Select () or exclude () categories to narrow your recipe search.
As you select categories, the number of matching recipes will update.
Find exactly what you're looking for with the web's most powerful recipe filtering tool.
An aromatic spice with a distinctive bitter flavor and strong, warm aroma due to its abundant oil content. Cumin "seeds" are actually the small dried fruit of an annual plant in the parsley family. Native to the Mediterranean, cumin is hotter to the taste, lighter in color, and larger than caraway, another spice it's sometimes confused with. Sold whole or ground, the seeds come in three colors: amber, white or black. Amber is most widely available, but the black has such a complex flavor it should not be substituted for the other two. Cumin is a popular ingredient in Middle Eastern, Asian, Mediterranean and Mexican cuisines, and is one of the main ingredients in curry powder.plural: cumin
Season: available year-round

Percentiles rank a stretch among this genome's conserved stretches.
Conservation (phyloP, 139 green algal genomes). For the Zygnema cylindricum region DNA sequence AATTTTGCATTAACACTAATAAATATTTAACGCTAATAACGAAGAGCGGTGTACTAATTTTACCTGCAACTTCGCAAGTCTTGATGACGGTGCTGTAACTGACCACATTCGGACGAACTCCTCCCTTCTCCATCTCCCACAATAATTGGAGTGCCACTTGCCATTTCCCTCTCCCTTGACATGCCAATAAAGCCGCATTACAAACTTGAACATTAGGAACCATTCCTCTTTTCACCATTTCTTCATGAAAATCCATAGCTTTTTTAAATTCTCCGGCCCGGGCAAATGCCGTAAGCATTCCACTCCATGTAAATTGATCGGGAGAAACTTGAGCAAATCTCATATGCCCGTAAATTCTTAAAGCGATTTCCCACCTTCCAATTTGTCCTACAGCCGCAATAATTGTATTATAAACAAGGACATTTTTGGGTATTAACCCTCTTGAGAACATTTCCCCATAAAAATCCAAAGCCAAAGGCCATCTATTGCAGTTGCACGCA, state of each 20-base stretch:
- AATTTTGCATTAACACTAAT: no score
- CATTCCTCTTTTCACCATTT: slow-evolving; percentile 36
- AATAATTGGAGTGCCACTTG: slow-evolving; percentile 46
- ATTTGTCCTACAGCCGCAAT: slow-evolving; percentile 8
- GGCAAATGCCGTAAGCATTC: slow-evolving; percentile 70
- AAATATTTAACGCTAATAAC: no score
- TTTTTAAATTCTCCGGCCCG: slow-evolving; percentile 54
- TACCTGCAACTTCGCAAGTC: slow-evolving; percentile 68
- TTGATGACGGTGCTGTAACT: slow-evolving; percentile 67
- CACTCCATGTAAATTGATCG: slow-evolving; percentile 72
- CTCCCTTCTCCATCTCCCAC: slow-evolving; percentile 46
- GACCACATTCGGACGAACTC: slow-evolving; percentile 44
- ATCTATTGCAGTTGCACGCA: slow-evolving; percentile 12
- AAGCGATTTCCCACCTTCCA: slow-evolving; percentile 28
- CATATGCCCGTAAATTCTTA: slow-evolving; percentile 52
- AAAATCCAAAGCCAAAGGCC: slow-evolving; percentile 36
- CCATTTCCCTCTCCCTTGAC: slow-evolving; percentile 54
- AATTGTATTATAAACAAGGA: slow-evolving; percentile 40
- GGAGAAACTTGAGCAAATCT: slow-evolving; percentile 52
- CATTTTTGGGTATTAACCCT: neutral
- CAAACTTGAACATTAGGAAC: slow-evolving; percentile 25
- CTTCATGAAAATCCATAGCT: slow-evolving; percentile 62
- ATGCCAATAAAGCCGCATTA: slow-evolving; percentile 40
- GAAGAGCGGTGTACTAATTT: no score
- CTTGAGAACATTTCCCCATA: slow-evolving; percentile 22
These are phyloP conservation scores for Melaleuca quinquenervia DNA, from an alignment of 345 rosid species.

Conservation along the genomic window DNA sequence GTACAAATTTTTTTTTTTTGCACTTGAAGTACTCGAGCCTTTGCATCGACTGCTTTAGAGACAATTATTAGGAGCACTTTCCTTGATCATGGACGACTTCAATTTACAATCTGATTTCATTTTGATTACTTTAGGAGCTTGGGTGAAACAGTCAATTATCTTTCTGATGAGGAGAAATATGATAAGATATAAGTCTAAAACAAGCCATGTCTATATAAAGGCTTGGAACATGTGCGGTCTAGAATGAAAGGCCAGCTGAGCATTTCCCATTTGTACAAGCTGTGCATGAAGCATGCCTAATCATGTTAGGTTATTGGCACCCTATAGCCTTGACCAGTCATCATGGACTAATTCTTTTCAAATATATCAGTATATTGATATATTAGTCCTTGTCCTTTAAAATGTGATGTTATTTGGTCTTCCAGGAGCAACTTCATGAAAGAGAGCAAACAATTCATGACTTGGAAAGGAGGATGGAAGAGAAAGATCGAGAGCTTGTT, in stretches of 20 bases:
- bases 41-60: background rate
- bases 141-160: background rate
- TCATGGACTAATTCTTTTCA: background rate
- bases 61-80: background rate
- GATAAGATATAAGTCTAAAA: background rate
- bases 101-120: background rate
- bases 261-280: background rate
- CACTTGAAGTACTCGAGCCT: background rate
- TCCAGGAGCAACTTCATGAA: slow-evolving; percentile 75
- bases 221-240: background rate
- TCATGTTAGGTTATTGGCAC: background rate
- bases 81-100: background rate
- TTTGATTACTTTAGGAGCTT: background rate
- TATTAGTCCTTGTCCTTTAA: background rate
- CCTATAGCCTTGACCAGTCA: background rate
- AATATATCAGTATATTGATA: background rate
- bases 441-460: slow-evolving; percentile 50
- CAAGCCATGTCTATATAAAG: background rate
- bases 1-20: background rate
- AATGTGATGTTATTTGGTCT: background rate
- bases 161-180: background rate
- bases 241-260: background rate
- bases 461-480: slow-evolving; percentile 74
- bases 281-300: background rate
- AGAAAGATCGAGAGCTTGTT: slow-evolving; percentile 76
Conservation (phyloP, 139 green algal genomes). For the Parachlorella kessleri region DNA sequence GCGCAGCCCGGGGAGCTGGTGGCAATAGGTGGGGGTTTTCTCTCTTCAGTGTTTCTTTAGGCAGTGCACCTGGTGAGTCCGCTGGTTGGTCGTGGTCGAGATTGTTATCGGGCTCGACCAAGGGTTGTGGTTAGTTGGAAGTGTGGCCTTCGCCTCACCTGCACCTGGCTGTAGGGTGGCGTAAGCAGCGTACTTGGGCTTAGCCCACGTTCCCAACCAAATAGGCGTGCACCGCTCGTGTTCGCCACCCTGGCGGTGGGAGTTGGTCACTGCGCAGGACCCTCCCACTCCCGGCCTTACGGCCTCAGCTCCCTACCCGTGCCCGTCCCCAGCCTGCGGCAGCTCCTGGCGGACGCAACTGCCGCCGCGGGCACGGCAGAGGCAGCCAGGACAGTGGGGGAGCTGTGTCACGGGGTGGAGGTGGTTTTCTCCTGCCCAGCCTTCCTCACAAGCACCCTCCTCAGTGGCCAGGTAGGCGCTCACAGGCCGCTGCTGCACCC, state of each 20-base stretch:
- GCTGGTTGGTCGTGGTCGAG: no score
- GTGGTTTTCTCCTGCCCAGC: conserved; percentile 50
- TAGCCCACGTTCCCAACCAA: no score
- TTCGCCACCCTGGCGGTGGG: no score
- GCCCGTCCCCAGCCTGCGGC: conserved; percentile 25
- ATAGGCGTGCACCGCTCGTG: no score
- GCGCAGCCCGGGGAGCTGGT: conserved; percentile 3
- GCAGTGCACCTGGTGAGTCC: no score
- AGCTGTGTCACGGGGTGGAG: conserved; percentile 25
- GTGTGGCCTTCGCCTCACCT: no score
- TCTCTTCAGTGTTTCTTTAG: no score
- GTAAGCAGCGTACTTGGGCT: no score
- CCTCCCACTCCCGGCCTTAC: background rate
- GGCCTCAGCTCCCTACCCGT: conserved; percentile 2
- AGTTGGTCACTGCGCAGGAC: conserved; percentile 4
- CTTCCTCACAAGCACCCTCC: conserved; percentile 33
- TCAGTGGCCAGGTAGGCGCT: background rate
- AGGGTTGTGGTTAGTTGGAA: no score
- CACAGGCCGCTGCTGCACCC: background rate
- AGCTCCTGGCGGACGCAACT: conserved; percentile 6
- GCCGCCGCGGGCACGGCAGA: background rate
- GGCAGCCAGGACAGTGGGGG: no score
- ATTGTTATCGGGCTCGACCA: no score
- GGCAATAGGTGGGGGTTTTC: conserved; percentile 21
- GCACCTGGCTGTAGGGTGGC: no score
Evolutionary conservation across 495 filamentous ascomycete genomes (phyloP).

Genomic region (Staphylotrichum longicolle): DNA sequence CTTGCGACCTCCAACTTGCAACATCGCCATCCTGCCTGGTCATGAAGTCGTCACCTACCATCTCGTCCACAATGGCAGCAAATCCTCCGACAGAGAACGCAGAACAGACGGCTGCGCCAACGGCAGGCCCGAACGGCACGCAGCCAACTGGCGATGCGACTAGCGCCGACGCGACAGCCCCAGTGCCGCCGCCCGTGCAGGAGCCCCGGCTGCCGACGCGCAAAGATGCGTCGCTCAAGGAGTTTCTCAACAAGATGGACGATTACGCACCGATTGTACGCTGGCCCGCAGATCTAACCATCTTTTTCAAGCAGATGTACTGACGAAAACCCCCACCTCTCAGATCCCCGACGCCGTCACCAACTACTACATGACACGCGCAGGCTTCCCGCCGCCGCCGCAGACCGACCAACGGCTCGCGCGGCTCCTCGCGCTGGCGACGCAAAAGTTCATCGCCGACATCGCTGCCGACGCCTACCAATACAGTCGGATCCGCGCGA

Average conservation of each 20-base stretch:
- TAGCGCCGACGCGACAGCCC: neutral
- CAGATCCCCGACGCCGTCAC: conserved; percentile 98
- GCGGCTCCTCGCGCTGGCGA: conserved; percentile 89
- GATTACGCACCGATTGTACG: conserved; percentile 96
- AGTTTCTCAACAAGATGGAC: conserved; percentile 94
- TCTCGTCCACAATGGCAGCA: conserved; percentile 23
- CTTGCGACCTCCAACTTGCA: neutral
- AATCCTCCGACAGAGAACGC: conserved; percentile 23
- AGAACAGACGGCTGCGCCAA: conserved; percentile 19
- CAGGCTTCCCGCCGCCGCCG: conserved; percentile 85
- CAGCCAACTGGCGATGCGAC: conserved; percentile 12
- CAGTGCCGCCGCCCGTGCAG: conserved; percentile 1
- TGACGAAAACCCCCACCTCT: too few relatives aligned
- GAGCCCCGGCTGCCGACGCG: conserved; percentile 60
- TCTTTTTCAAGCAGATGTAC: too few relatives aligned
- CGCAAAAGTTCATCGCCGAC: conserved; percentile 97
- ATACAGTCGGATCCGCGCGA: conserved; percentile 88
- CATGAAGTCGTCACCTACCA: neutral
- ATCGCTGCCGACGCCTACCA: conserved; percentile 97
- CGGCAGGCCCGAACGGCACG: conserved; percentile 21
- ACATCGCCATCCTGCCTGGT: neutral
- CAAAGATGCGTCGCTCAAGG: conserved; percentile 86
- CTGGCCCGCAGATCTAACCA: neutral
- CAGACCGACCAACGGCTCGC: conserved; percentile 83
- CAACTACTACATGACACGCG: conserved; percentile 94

How to store: Store in an airtight container and place in a dry, cool area, away from light. Flavor and aroma can be retained for up to six months.
Matches well with: beans, chicken, couscous, curry, eggplant, fish, lamb, lentils, peas, pork, potatoes, rice, sausages, soups, stews, eggs
Substitutions: caraway seeds (use half as much); or caraway seeds plus anise seeds; or chili powder; or Amber cumin seeds may be substituted for white cumin seeds and vice versa.
|Calculated for 1 tbsp, whole|
|Amount Per Serving||%DV|
|Calories from Fat 12||(53%)|
|Total Fat 1.3g||2%|
|Saturated Fat 0.1g||0%|
|Monounsaturated Fat 0.0g|
|Polyunsaturated Fat 0.2g|
|Trans Fat 0.0g|
|Total Carbohydrate 2.7g||0%|
|Dietary Fiber 0.6g||2%|